3. The Masterpiece Cakeshop petition raises an additional point, contending that forcing an “artist” to create a custom piece for a prospective customer constitutes compelled speech and thus violates the artist’s First Amendment rights of free speech and freedom of expression, in addition to his right to free exercise of his religious beliefs. (It is worth noting that the Masterpiece Cakeshop owner has consistently described himself as “a cake artist,” and has written that he is “cheerfully willing” to sell one of his “ready-made” cakes to anyone.) On this point, consider the case of a commercial portrait artist who is asked to paint a portrait of either Donald Trump or Hillary Clinton, and who feels that the subject in question is either a fascist or socialist that he sincerely and violently despises. Would he or she be required to paint that portrait?

These wedding cake cases present significant issues involving the conflicting rights of both the same-sex couples and the cake makers who declined to serve them. The same or similar issues are likewise presented in other contexts, such as those involving photographers, graphic designers, florists, and even pharmacists. (See, for example, my June 28, 2016 post on the Supreme Court’s decision, over a powerful dissent, not to grant review in a pharmacist case, Stormans, Inc. v. Wiesman.)

Given the importance of the rights of both parties, the complexity of the issues presented, and the likelihood that the issues will recur in multiple contexts, the Supreme Court should accept the Masterpiece Cakeshop case for review, and resolve each of the issues outlined in this post.


ACLU, “Non-Discrimination Laws: State by State Information – Map,”, accessed on March 26, 2017.

Jack Phillips, “Why I’m asking the U.S. Supreme Court to protect artistic freedom,”, published on July 22, 2016.










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The Conversion of Saint Augustine: A Case Study in Evangelization

Today all Christian churches face the necessity of evangelizing not only non-Christians, but also nominal or cultural Christians. In facing this challenge, the churches struggle to determine how to be effective in their efforts.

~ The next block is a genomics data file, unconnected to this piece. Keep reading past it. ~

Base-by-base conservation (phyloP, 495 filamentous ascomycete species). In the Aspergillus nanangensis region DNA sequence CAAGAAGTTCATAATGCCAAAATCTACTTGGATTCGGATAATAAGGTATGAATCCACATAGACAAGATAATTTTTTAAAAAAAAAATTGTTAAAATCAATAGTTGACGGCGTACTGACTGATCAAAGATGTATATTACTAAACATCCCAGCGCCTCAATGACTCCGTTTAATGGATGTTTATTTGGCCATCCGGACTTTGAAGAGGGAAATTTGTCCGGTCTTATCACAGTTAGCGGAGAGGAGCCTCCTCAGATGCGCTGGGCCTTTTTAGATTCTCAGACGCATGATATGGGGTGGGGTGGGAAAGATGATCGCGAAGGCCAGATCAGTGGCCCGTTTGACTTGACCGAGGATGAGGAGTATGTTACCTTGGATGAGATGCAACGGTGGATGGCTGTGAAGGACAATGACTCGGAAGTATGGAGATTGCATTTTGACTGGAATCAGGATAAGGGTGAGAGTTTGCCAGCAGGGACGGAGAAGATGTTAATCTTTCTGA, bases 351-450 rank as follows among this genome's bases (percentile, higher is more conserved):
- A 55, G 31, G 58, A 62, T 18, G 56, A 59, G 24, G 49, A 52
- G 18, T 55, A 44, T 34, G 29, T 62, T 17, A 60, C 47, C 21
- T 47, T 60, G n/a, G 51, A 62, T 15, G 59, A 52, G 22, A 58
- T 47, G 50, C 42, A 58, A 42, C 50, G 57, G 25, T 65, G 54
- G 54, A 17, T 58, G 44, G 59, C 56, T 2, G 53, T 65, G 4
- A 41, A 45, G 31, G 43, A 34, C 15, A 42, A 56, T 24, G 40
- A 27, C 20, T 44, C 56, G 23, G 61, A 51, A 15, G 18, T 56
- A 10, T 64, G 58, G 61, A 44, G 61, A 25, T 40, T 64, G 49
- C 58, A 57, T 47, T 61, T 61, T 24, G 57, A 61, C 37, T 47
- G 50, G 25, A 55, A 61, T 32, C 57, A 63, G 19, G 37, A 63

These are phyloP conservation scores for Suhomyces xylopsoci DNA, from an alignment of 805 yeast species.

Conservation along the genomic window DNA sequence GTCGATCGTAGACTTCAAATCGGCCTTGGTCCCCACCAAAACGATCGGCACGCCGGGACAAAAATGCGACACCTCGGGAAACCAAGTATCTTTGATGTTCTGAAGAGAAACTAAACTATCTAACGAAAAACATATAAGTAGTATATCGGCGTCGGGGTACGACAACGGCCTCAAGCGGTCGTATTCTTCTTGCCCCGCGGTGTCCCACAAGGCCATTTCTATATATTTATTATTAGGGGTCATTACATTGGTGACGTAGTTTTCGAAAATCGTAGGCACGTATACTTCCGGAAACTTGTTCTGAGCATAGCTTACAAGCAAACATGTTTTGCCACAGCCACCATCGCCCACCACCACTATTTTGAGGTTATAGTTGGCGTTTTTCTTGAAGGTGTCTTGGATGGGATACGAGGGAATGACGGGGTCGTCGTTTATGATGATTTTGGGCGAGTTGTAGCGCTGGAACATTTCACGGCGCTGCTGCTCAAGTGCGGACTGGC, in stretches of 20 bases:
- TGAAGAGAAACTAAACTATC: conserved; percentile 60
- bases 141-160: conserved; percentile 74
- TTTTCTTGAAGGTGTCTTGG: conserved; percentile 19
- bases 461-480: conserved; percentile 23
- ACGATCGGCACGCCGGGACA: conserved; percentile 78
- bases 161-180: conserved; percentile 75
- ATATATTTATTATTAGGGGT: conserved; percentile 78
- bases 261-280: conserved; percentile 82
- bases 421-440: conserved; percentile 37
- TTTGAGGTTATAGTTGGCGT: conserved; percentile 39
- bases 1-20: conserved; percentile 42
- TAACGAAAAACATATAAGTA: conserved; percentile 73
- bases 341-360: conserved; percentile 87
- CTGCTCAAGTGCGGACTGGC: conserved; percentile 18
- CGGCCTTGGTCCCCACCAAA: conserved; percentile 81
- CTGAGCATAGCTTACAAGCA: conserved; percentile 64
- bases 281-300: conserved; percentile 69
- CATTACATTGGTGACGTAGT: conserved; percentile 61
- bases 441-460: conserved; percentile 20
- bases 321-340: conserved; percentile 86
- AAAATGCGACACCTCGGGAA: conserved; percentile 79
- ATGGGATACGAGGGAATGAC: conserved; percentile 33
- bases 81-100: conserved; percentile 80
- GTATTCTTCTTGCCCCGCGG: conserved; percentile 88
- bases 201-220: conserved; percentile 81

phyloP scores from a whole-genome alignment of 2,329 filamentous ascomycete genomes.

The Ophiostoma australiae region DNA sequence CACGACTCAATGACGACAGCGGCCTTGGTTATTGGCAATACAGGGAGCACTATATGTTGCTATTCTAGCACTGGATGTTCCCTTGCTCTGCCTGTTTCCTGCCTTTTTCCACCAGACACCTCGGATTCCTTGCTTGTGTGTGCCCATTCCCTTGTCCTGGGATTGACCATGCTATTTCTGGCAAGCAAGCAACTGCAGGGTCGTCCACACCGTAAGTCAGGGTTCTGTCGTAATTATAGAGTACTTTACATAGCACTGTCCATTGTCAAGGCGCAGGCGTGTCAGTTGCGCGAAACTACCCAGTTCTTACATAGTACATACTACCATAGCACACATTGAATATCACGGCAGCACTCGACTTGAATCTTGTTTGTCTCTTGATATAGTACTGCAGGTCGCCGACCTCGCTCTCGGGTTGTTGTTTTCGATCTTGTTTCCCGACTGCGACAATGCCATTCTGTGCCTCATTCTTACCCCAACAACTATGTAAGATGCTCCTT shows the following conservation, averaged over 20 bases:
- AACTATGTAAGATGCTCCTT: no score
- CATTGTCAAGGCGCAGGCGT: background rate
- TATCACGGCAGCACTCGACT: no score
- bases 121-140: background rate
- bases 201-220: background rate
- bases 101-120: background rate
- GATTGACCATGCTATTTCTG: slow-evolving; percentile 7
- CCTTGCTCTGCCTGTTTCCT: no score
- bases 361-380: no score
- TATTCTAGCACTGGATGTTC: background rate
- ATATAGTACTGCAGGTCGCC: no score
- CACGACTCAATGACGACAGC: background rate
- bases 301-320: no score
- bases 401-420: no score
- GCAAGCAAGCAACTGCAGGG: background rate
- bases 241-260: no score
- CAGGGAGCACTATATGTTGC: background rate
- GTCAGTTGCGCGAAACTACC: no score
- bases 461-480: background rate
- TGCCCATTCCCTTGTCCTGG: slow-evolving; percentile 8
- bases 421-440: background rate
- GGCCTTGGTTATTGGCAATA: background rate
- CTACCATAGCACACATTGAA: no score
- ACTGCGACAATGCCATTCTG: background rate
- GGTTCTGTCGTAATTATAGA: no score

As St. Augustine records in his Confessions, effective evangelization requires three elements in order to be successful. Those elements are the necessity of prayer, the requirement of kindness, and the critical importance of intelligent exposition and explanation of the Christian Faith.

Prayer. St. Augustine records that the persistent prayers of his mother, St. Monica, were instrumental in opening his heart to the possibility of conversion to the Catholic Faith. (Confessions, Book 5, Chapter 9, and Book 9, Chapter 8). This is a familiar story, repeated perennially in many conversions. To select just one example, Clotilda, the wife of Clovis, King of the Franks, prayed for the conversion of her husband, and was ultimately successful when he invoked her God to win an important battle

Kindness. While most people who study the history of Christianity are familiar with the fact that it was St. Ambrose, Bishop of Milan, who ultimately converted Augustine to the Catholic Faith, many are not aware that his kindness to Augustine was an important factor in securing that conversion. Augustine reports in his Confessions that Ambrose was first and foremost “a man who was kind to me.” (Book 5, Chapter 13).